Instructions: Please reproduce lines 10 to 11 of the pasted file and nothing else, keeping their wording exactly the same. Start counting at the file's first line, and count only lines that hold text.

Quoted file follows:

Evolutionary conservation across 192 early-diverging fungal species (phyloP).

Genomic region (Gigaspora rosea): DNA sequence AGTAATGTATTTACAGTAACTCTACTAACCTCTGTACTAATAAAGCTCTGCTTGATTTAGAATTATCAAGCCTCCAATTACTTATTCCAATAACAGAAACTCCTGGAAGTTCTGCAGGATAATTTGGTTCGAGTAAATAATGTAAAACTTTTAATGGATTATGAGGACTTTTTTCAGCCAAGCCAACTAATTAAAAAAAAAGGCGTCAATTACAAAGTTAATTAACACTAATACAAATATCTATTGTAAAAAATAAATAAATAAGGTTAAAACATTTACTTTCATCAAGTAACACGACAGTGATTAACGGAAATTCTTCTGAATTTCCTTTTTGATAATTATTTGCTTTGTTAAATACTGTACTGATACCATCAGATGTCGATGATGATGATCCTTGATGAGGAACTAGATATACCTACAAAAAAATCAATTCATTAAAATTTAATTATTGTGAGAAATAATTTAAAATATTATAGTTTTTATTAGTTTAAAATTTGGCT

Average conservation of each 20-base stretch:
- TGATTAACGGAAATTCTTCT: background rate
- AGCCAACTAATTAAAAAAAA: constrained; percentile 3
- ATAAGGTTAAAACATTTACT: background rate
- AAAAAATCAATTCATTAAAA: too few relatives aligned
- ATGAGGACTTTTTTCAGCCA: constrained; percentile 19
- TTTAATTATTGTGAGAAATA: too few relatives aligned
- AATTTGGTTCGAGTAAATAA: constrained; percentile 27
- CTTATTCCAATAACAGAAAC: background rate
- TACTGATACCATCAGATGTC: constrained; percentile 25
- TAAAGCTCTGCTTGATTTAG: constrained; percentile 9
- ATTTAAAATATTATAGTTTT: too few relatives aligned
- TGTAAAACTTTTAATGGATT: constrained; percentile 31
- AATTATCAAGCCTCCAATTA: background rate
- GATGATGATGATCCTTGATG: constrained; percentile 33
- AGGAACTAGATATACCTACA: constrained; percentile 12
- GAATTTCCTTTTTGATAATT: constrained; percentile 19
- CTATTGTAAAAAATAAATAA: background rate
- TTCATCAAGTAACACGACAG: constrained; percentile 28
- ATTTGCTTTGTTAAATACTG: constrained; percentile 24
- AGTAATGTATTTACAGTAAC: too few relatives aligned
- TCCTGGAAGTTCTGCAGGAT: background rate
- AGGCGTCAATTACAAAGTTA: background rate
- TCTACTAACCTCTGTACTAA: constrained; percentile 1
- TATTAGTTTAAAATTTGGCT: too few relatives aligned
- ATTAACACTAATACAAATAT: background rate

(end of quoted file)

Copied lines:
- AATTTGGTTCGAGTAAATAA: constrained; percentile 27
- CTTATTCCAATAACAGAAAC: background rate